A Canadian city that was recently evacuated due to the threat of wildfires has been overrun by bears that swooped in to feed on the trash left behind when people abandoned their homes.
On Aug. 16, Yellowknife in Canada's Northwest Territories was evacuated as wildfires blazed through much of the surrounding area and came to within about 9 miles (15 kilometers) of the city's border. Around 95% of Yellowknife's roughly 20,000 residents left the city, while some key workers stayed behind, CBC News reported.
Around a week after Yellowknife was evacuated, those who remained noticed an unusual number of black bears (Ursus americanus) wandering the streets, CTV News reported. Since then, the number of bear sightings has steadily increased, but there are no official statistics for how many bears are now in the city.
Video footage shared by BBC News shows bears exploring people's gardens, walking in the road, rummaging through landfill and chasing a man into a hotel.
The bears are likely being drawn to the city because most people left their trash cans full of waste, meaning there's lots of free food for the bears to eat, James Williams, a Northwest Territory wildlife officer who has been patrolling the city in search of the bears, told CTV News. However, the wildfires have also likely played a role in "pushing the bears" away from their natural territories and toward Yellowknife, he added.
The number of bears sighted in Yellowknife normally increases around this time of year. Earlier in August, two bears were shot and killed by wildlife officers in Yellowknife after posing a risk to residents' safety, after one of them tried to break into a house. And around the same time last year, people were warned to stay off trails around the city after residents encountered a number of bears, some of which showed little to no fear toward humans.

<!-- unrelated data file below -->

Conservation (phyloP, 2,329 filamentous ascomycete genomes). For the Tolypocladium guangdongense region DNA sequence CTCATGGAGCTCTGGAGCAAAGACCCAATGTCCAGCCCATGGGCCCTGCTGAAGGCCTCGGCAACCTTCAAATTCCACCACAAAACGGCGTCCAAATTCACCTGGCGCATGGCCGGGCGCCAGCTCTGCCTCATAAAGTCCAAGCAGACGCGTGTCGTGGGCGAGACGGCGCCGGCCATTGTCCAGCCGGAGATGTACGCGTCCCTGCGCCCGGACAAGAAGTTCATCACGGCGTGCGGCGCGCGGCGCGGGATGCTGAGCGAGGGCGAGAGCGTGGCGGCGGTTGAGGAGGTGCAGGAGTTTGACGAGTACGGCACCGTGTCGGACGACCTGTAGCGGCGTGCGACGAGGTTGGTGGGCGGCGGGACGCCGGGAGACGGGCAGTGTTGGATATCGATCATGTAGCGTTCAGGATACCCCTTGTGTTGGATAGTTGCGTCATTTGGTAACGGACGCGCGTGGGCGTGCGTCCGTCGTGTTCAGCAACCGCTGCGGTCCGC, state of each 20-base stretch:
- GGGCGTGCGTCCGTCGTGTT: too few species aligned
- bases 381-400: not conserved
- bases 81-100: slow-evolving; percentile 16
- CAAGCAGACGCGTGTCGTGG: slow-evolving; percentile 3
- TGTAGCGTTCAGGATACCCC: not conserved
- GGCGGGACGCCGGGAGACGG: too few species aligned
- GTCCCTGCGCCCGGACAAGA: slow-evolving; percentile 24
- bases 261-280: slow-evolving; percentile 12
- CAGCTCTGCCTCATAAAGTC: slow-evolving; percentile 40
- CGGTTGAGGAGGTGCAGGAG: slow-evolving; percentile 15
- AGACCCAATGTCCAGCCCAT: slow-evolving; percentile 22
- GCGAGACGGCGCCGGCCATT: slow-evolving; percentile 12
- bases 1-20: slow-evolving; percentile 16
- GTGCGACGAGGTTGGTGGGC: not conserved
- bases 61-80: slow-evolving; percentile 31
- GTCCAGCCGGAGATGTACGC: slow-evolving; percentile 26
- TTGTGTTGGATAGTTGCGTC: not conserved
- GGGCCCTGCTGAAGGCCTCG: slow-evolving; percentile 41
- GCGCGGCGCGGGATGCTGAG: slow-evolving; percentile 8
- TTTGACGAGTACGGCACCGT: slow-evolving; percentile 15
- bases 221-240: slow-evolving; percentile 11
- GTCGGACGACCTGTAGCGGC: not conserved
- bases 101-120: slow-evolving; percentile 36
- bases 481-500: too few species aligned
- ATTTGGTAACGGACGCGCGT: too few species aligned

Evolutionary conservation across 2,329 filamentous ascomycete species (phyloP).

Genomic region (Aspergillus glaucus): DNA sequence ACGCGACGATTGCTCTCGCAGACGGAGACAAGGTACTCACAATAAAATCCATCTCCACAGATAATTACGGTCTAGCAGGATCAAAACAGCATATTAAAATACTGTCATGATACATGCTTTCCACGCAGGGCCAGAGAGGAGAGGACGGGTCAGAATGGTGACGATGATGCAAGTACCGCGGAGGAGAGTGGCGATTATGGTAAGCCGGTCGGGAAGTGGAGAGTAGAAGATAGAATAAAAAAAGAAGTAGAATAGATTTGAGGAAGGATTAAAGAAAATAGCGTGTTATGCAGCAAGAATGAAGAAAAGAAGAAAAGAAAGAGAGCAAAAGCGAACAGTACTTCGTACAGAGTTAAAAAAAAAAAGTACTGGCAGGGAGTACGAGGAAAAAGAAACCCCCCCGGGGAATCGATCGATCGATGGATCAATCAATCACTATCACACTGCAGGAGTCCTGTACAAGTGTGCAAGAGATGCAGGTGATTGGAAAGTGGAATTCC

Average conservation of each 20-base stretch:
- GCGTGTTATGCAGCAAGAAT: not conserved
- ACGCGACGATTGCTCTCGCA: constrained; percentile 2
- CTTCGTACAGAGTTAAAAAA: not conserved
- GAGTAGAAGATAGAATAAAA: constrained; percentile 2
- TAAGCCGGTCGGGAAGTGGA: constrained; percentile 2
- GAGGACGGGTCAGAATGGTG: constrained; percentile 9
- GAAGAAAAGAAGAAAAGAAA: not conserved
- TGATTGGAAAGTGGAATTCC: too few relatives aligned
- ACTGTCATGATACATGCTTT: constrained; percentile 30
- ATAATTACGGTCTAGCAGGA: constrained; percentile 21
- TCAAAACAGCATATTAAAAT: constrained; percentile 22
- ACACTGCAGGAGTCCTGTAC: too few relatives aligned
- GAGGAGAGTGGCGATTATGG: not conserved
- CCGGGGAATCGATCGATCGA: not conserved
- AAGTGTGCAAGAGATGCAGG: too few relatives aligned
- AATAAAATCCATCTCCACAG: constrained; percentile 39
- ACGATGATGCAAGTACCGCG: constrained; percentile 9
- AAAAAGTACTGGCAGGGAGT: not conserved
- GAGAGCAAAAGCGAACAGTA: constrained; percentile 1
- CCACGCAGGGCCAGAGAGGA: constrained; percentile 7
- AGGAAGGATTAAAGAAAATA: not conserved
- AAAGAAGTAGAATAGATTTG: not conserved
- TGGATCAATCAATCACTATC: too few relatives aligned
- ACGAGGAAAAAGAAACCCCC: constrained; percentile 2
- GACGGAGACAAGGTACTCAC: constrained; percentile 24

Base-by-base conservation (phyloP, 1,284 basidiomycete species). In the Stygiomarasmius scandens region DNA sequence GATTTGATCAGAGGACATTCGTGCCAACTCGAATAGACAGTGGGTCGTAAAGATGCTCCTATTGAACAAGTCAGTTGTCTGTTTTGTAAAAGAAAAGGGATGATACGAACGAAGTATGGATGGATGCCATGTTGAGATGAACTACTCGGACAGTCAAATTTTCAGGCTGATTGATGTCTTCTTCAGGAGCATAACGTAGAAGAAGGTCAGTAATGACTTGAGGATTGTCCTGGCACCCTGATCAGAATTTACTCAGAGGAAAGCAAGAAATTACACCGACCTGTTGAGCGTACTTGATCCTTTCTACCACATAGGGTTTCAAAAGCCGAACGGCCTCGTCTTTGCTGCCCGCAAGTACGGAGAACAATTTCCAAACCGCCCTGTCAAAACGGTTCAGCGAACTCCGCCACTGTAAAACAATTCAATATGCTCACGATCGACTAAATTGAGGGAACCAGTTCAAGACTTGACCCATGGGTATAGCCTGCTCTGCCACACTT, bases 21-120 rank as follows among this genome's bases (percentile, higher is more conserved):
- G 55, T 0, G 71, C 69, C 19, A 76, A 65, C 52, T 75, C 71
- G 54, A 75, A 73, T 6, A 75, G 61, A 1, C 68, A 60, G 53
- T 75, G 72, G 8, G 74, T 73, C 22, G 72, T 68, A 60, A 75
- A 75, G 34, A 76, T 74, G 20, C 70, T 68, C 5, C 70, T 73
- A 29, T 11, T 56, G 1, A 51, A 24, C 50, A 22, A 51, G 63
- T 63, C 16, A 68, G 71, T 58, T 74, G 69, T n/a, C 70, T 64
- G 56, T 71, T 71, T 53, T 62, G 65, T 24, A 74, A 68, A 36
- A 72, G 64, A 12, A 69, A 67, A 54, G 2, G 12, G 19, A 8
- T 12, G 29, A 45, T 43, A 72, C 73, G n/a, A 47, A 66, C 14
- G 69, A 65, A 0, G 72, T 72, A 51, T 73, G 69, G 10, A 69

Wildfires may change how wildlife officers deal with the bears. Normally, officers use deterrents, such as bear spray and rubber bullets, to scare the bears out of town. When that fails, bears are captured and released far outside the city. But the wildfires will make it harder to release the bears back into the wild, Williams said. As a result, there is a chance that more bears may have to be euthanized.
"Our number one priority is to protect life and property of the people and city of Yellowknife and as a territory as a whole, and when it comes down to it, sometimes we do have to dispatch some of these animals," Williams said. But if they do end up having to kill some of the bears, it will be "in a most respectful way as possible," he added.
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Harry is a U.K.-based staff writer at Live Science. He studied Marine Biology at the University of Exeter (Penryn campus) and after graduating started his own blog site "Marine Madness," which he continues to run with other ocean enthusiasts. He is also interested in evolution, climate change, robots, space exploration, environmental conservation and anything that's been fossilized. When not at work he can be found watching sci-fi films, playing old Pokemon games or running (probably slower than he'd like).